China will make job creation a more urgent priority in the face of slowed economic growth and weakened exports, Premier Wen Jiabao said in comments published Sunday, while he also warned that efforts to tame housing prices were at a critical point.

While visiting the southern region of Guangxi, Wen took on issues that have raised worries about the direction of the world's second-biggest economy: inflation, weakened demand from rich economies, and the pressure to secure jobs for millions of university students and rural migrants.

Currently, economic growth is slowing and external demand is falling, and we should make employment even more of a priority in economic and social development, doing our utmost to expand employment, Wen told officials in Guangxi, a poorer region next to export-driven Guangdong province, the official People's Daily reported.

Those efforts would include ensuring an appropriate rate of economic growth and supporting labor-intensive industries, small businesses, and private firms, he said.

Welfare needs should assume a more important role in setting macroeconomic policy because these needs concern the interests of the public and social harmony and stability, Wen added.

Right Balance

Wen's government faces a tricky test in striking the right balance between maintaining growth and containing inflation.

China's economic expansion slowed to 9.1 percent in the third quarter from a year earlier, its weakest pace in more than two years as European debt strains and a sluggish U.S. economy took a toll.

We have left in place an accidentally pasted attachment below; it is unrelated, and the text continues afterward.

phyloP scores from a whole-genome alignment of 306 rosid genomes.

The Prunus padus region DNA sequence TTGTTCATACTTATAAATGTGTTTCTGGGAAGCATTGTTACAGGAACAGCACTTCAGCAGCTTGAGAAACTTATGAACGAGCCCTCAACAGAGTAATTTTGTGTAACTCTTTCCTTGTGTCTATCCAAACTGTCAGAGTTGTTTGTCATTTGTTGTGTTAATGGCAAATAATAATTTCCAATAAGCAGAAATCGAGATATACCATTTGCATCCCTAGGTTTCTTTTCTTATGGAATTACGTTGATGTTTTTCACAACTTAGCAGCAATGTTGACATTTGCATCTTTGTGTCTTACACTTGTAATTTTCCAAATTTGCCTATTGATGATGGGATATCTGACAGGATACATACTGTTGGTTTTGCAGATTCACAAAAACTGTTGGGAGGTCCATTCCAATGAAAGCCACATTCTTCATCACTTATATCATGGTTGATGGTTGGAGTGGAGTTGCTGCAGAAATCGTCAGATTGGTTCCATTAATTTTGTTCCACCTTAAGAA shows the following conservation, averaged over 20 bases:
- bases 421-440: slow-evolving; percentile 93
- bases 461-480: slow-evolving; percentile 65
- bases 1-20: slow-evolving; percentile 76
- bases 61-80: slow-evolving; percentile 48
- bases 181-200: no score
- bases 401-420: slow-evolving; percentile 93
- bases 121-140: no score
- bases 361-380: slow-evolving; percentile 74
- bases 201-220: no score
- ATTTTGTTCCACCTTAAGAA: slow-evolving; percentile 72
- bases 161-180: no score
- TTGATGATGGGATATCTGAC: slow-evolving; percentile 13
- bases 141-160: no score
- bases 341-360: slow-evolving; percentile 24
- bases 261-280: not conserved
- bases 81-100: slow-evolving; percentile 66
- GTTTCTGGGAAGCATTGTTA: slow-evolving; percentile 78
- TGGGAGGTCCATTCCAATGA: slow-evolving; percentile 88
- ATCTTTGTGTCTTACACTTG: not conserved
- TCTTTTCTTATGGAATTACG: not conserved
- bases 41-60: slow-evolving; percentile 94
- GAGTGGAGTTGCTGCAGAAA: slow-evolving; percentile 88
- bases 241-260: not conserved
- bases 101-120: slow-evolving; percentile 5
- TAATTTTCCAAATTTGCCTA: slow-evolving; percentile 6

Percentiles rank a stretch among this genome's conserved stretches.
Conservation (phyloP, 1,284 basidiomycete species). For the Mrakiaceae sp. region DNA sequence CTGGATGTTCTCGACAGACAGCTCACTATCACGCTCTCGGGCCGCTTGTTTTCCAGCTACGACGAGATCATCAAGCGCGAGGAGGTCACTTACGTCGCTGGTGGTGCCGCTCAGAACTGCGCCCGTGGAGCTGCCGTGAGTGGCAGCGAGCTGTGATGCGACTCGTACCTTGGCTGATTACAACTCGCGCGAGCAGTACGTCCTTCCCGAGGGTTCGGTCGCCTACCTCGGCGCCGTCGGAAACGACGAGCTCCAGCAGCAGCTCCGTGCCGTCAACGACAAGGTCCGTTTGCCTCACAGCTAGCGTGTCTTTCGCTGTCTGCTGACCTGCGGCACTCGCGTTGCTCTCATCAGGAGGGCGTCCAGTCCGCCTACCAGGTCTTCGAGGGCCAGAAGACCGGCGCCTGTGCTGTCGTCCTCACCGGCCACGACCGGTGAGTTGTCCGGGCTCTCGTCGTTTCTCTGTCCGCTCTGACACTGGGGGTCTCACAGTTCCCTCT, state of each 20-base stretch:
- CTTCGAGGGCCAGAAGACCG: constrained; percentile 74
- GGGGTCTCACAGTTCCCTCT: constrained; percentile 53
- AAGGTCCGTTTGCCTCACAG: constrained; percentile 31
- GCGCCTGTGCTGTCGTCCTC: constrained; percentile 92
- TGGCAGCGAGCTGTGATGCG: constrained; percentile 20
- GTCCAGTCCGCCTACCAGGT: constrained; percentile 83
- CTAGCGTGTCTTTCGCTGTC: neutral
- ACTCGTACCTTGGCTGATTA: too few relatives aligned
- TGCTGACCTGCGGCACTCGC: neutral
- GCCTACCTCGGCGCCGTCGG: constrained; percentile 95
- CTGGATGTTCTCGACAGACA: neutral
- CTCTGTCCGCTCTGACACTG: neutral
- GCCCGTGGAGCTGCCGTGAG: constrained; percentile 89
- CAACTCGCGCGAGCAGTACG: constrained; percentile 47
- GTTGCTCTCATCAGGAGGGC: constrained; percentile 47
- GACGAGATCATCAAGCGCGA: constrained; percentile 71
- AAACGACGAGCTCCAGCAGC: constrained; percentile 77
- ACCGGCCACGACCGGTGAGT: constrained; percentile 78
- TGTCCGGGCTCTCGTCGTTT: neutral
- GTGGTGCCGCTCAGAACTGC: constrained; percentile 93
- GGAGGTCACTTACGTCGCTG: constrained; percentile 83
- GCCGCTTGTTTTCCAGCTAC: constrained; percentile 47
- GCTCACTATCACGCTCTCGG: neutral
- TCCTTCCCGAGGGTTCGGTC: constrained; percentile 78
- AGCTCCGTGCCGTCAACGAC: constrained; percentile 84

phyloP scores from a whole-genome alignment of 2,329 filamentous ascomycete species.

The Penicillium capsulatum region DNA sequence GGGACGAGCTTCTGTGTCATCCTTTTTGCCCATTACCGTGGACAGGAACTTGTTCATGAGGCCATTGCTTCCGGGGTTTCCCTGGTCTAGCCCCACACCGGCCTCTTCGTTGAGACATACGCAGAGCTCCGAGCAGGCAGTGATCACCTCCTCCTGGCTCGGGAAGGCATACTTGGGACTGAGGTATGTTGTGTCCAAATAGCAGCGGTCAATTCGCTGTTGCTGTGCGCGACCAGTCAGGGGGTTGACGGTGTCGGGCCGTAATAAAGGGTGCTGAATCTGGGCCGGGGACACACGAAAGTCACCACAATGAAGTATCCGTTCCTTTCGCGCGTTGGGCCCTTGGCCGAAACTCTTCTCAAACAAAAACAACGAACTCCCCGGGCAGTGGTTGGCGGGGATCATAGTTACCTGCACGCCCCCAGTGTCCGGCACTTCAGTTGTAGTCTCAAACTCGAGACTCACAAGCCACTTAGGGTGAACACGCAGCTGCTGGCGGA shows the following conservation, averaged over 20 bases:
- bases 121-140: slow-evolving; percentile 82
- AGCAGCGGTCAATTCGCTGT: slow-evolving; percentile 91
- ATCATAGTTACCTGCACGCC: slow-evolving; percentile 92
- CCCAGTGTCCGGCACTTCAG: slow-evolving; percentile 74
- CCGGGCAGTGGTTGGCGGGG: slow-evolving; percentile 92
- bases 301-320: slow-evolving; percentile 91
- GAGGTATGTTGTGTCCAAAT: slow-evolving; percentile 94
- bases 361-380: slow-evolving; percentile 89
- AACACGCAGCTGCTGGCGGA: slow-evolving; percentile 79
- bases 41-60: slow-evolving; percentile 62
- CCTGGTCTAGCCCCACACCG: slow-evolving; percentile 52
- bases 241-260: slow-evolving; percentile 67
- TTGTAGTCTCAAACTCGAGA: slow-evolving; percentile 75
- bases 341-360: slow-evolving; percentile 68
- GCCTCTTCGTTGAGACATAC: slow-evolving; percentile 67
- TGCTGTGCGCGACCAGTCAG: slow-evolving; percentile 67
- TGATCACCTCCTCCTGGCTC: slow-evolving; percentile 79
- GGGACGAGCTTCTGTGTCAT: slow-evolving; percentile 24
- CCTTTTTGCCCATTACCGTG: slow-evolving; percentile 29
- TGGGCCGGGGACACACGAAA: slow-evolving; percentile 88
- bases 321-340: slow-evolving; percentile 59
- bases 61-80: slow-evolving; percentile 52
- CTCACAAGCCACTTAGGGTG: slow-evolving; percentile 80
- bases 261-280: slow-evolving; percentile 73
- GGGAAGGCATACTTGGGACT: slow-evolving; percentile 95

In September, consumer inflation dipped to 6.1 percent, retreating from three-year highs, but stubborn food price pressures remain a worry for policymakers.

There is also relentless pressure to find jobs.

China has 242 million rural residents who work off the farm, and 153 million of them are migrants working outside their hometowns. They are joined by millions more migrants every year, hunting for work in factories and on building sites.

As well, more than six million college and university graduates entered the workforce this year.

Wen also said another plank of the government's efforts to contain price rises -- containing housing costs -- was at a crucial stage.

Housing prices in China have climbed to record highs, although annual property inflation eased to a low of 3.5 percent in September as Beijing's campaign to cool the market made inroads.

All levels of government must take effective measures to consolidate the fruits of [housing price] controls, he said. Those efforts should include ensuring the government's goals to expand affordable, state-backed housing are met, Wen said.

As of August, China had built 8.68 million units of homes for rental or sale to poorer families this year, putting it on track to fulfill its full-year goal of 10 million homes.

But echoing a widespread complaint among officials, one Guangxi official told Wen of a shortfall in financing for affordable homes, according to media accounts.

The premier did not hint at any backing down from affordable home targets, but indicated that commercial developers might get easier access to land for cheaper projects.

On the one hand, we must get a grip on affordable housing construction, he said. On the other hand, we must also increase land provision for ordinary commercial housing.

(Reporting by Chris Buckley; Editing by Yoko Nishikawa)